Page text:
I wanted to share this photo with you I took today of a young bald eagle on Whitehorse Island, have a close look at those talons!

These are a some grey seals hauled out on the reefs surrounding Casco Bay Island. The smaller seal is a grey seal, most likely a young of the year born last January or February on Sable Island off the coast of Nova Scotia.

That's all for today, Cheers from St. Andrews!

Sunday, July 13, 2008

3 days with fins

Hello, it's Danielle with Quoddy again. We have had 3 great days now seeing finback whales on each and every trip out! On some departures it does take some patience, but patience and the willingness to keep your eyes on the water are 2 of the most important things you can bring whale watching (and warm clothes!). Not only have we been seeing finbacks but also minke whales, LOTS of seals and harbour porpoise and some more bird life is starting to show up in our part of the Bay of Fundy. We have identified arctic terns and Bonaparte's Gulls as well we saw a juvenile great cormorant on Whitehorse a few days ago. We did take a long run offshore yesterday to make sure we weren't missing out on any other whales out there. Keep checking as I am eagerly awaiting to see who will be our first humpback whale of the season (humpbacks typically show up in our part of the Bay of Fundy by mid to late August but each season is different and when the weather is good we often go searching 'cause you never know what's out there unless you look!).
Thanks for checking in today. Cheers!

Friday, July 11, 2008

Finback whales on all 3 trips!

Hello everyone, it's Danielle with Quoddy Link back from a gorgeous day out on the Bay of Fundy....and by gorgeous I mean no fog! We were so happy to be able to pass Parker Island and see the open Bay of Fundy ahead of us, and with unlimited visibility we were hoping for a great day of whale watching.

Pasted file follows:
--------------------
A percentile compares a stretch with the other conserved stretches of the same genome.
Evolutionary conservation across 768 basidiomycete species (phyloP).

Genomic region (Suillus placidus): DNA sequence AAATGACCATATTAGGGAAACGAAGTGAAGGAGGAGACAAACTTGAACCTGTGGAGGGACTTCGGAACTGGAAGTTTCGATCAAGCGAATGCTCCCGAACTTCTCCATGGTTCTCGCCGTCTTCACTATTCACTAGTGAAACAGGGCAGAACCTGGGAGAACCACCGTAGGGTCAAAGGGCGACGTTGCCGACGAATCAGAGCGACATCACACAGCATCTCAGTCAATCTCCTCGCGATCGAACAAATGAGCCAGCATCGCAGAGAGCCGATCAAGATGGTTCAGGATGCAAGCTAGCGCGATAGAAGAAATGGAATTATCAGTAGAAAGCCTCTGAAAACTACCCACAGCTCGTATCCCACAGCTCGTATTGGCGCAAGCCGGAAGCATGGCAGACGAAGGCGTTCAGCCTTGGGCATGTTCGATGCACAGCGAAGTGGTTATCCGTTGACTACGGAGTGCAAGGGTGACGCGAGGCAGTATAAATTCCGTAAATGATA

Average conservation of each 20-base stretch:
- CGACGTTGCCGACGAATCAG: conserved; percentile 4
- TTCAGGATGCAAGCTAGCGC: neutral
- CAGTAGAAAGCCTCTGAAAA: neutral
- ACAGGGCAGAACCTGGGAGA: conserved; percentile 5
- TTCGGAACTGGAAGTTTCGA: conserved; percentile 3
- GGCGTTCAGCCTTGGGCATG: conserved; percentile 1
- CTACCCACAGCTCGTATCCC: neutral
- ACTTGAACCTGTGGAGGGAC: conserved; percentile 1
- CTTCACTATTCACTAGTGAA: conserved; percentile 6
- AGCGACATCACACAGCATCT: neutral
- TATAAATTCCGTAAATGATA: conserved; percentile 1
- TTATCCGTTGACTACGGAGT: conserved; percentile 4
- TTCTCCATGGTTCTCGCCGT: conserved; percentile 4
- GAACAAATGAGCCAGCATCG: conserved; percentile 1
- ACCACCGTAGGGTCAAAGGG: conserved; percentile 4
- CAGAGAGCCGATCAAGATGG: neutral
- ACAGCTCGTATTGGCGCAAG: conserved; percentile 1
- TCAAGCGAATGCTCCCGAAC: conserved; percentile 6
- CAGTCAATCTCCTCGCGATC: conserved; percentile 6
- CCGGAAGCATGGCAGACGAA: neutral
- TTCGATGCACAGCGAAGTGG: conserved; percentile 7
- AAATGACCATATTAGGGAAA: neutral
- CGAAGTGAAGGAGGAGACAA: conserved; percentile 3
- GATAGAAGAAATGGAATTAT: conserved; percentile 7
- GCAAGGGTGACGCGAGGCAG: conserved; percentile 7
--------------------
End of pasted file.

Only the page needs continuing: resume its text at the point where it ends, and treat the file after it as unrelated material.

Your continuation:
On our 10:00 am departure we found a finback whale not far from Bliss Island, we spent some time with "him" but "he" wasn't the easiest whale to watch, staying down a long time and making some big moves. We also found a more cooperative minke whale among the islands.

Our 2:00 pm departure took us back to the same finback whale, passed on from Fundy Tide Runners, another whale watching company out of St. Andrews. The whale was being even more difficult to watch and with a few other boats around we decided to head out further. We made our way to Southern Wolf Island were we found 2 finback whales! They were both staying down for 8 minutes between dives but they would surface very close to where they went down so they were great to watch.

On 5:30 departure we found a nice size minke whale off Whitehead Island then we made our way back to Southern Wolf to search for the pair of finback whales. We found them and it was well worth the trip! They were still staying down for about 6 minutes between dives but they were not moving very far at all and when they did come up we could follow them just under the surface of the water by watching their footprints (flat circular patches on the surface of the water caused by the fluke moving up and down).

Below is a video taken on our 5:30 trip.

Right after I shot the video above Matt, our captain, pointed out that we could see the pair of finback whales on our fish finder (they are the red and yellow long skinny objects in the middle)! They went right under the boat and I wanted to share that with you.

I have also included photos of all 3 finback whales we saw today. The top photo was the finback we saw on our morning and afternoon trip. The bottom 2 are from our afternoon and evening departures.

Thanks for checking in today. Hopefully the nice weather will hang around for a while! Cheers.

Tuesday, July 08, 2008

Minke whales and the Old Sow